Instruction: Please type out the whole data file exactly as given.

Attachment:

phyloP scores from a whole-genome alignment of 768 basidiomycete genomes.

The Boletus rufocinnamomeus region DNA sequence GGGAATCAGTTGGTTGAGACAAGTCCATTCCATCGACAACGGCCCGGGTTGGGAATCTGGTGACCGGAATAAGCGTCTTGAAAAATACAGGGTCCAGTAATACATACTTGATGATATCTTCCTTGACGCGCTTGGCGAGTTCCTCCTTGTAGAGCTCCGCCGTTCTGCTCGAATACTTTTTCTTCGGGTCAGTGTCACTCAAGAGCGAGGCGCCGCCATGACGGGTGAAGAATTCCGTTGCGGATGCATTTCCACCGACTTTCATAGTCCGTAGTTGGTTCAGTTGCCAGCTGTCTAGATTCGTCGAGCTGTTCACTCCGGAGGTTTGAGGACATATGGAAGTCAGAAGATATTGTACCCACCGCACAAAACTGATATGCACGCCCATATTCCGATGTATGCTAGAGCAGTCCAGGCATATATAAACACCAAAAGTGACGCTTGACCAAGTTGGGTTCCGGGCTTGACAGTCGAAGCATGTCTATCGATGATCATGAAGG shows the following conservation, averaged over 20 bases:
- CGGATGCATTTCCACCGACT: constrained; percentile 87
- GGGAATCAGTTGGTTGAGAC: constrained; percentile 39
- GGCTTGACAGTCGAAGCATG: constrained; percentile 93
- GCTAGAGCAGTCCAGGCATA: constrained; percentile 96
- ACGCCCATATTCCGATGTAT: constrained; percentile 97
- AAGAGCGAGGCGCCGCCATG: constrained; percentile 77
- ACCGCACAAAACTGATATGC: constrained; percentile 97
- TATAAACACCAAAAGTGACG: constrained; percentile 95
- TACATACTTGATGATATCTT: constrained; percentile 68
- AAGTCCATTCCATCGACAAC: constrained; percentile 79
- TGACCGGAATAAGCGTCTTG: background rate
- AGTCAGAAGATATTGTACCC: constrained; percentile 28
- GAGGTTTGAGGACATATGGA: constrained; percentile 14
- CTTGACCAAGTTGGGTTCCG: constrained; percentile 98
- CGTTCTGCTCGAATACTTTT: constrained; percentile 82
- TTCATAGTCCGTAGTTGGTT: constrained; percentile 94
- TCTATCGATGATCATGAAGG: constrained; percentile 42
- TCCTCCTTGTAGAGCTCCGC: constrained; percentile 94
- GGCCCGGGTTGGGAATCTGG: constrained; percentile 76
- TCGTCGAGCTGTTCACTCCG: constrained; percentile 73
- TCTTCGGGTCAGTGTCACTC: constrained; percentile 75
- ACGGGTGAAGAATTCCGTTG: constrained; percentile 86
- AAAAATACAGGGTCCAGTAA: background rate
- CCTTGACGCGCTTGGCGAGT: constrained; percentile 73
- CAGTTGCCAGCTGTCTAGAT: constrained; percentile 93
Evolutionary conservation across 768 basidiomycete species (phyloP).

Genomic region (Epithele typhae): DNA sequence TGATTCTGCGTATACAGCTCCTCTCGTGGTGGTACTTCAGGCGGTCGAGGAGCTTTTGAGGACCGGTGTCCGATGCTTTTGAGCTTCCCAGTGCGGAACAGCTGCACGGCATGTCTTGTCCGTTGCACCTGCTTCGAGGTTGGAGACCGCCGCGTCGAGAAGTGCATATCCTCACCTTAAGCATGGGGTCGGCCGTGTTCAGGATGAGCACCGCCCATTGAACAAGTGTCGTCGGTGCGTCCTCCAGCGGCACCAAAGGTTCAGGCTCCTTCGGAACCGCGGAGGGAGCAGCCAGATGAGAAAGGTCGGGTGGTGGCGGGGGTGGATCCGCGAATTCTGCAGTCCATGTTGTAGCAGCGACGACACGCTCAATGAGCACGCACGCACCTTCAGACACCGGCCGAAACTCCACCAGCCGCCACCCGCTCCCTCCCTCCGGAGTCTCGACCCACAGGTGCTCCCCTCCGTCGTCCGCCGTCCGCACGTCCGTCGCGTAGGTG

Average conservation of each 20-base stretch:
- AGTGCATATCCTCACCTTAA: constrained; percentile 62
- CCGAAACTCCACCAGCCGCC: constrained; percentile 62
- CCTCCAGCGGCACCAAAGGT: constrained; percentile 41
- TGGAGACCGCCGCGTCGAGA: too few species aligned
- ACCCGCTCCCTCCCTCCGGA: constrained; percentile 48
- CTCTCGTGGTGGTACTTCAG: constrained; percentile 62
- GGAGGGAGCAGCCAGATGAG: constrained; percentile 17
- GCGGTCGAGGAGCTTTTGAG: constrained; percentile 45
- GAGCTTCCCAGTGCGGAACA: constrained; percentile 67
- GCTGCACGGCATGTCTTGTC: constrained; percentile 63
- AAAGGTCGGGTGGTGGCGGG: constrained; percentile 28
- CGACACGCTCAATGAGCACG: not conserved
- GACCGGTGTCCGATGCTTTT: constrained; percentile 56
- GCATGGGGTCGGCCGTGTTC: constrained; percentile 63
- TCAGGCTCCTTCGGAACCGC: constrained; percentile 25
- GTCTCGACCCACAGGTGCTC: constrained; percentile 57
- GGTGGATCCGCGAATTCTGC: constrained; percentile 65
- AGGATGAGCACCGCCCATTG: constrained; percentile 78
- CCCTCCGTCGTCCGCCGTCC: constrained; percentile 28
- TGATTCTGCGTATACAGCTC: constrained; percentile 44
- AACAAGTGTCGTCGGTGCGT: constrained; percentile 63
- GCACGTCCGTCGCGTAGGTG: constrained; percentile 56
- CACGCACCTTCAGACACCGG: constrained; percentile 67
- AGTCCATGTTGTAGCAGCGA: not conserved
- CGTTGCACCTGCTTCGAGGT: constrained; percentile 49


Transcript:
phyloP scores from a whole-genome alignment of 768 basidiomycete genomes.

The Boletus rufocinnamomeus region DNA sequence GGGAATCAGTTGGTTGAGACAAGTCCATTCCATCGACAACGGCCCGGGTTGGGAATCTGGTGACCGGAATAAGCGTCTTGAAAAATACAGGGTCCAGTAATACATACTTGATGATATCTTCCTTGACGCGCTTGGCGAGTTCCTCCTTGTAGAGCTCCGCCGTTCTGCTCGAATACTTTTTCTTCGGGTCAGTGTCACTCAAGAGCGAGGCGCCGCCATGACGGGTGAAGAATTCCGTTGCGGATGCATTTCCACCGACTTTCATAGTCCGTAGTTGGTTCAGTTGCCAGCTGTCTAGATTCGTCGAGCTGTTCACTCCGGAGGTTTGAGGACATATGGAAGTCAGAAGATATTGTACCCACCGCACAAAACTGATATGCACGCCCATATTCCGATGTATGCTAGAGCAGTCCAGGCATATATAAACACCAAAAGTGACGCTTGACCAAGTTGGGTTCCGGGCTTGACAGTCGAAGCATGTCTATCGATGATCATGAAGG shows the following conservation, averaged over 20 bases:
- CGGATGCATTTCCACCGACT: constrained; percentile 87
- GGGAATCAGTTGGTTGAGAC: constrained; percentile 39
- GGCTTGACAGTCGAAGCATG: constrained; percentile 93
- GCTAGAGCAGTCCAGGCATA: constrained; percentile 96
- ACGCCCATATTCCGATGTAT: constrained; percentile 97
- AAGAGCGAGGCGCCGCCATG: constrained; percentile 77
- ACCGCACAAAACTGATATGC: constrained; percentile 97
- TATAAACACCAAAAGTGACG: constrained; percentile 95
- TACATACTTGATGATATCTT: constrained; percentile 68
- AAGTCCATTCCATCGACAAC: constrained; percentile 79
- TGACCGGAATAAGCGTCTTG: background rate
- AGTCAGAAGATATTGTACCC: constrained; percentile 28
- GAGGTTTGAGGACATATGGA: constrained; percentile 14
- CTTGACCAAGTTGGGTTCCG: constrained; percentile 98
- CGTTCTGCTCGAATACTTTT: constrained; percentile 82
- TTCATAGTCCGTAGTTGGTT: constrained; percentile 94
- TCTATCGATGATCATGAAGG: constrained; percentile 42
- TCCTCCTTGTAGAGCTCCGC: constrained; percentile 94
- GGCCCGGGTTGGGAATCTGG: constrained; percentile 76
- TCGTCGAGCTGTTCACTCCG: constrained; percentile 73
- TCTTCGGGTCAGTGTCACTC: constrained; percentile 75
- ACGGGTGAAGAATTCCGTTG: constrained; percentile 86
- AAAAATACAGGGTCCAGTAA: background rate
- CCTTGACGCGCTTGGCGAGT: constrained; percentile 73
- CAGTTGCCAGCTGTCTAGAT: constrained; percentile 93
Evolutionary conservation across 768 basidiomycete species (phyloP).

Genomic region (Epithele typhae): DNA sequence TGATTCTGCGTATACAGCTCCTCTCGTGGTGGTACTTCAGGCGGTCGAGGAGCTTTTGAGGACCGGTGTCCGATGCTTTTGAGCTTCCCAGTGCGGAACAGCTGCACGGCATGTCTTGTCCGTTGCACCTGCTTCGAGGTTGGAGACCGCCGCGTCGAGAAGTGCATATCCTCACCTTAAGCATGGGGTCGGCCGTGTTCAGGATGAGCACCGCCCATTGAACAAGTGTCGTCGGTGCGTCCTCCAGCGGCACCAAAGGTTCAGGCTCCTTCGGAACCGCGGAGGGAGCAGCCAGATGAGAAAGGTCGGGTGGTGGCGGGGGTGGATCCGCGAATTCTGCAGTCCATGTTGTAGCAGCGACGACACGCTCAATGAGCACGCACGCACCTTCAGACACCGGCCGAAACTCCACCAGCCGCCACCCGCTCCCTCCCTCCGGAGTCTCGACCCACAGGTGCTCCCCTCCGTCGTCCGCCGTCCGCACGTCCGTCGCGTAGGTG

Average conservation of each 20-base stretch:
- AGTGCATATCCTCACCTTAA: constrained; percentile 62
- CCGAAACTCCACCAGCCGCC: constrained; percentile 62
- CCTCCAGCGGCACCAAAGGT: constrained; percentile 41
- TGGAGACCGCCGCGTCGAGA: too few species aligned
- ACCCGCTCCCTCCCTCCGGA: constrained; percentile 48
- CTCTCGTGGTGGTACTTCAG: constrained; percentile 62
- GGAGGGAGCAGCCAGATGAG: constrained; percentile 17
- GCGGTCGAGGAGCTTTTGAG: constrained; percentile 45
- GAGCTTCCCAGTGCGGAACA: constrained; percentile 67
- GCTGCACGGCATGTCTTGTC: constrained; percentile 63
- AAAGGTCGGGTGGTGGCGGG: constrained; percentile 28
- CGACACGCTCAATGAGCACG: not conserved
- GACCGGTGTCCGATGCTTTT: constrained; percentile 56
- GCATGGGGTCGGCCGTGTTC: constrained; percentile 63
- TCAGGCTCCTTCGGAACCGC: constrained; percentile 25
- GTCTCGACCCACAGGTGCTC: constrained; percentile 57
- GGTGGATCCGCGAATTCTGC: constrained; percentile 65
- AGGATGAGCACCGCCCATTG: constrained; percentile 78
- CCCTCCGTCGTCCGCCGTCC: constrained; percentile 28
- TGATTCTGCGTATACAGCTC: constrained; percentile 44
- AACAAGTGTCGTCGGTGCGT: constrained; percentile 63
- GCACGTCCGTCGCGTAGGTG: constrained; percentile 56
- CACGCACCTTCAGACACCGG: constrained; percentile 67
- AGTCCATGTTGTAGCAGCGA: not conserved
- CGTTGCACCTGCTTCGAGGT: constrained; percentile 49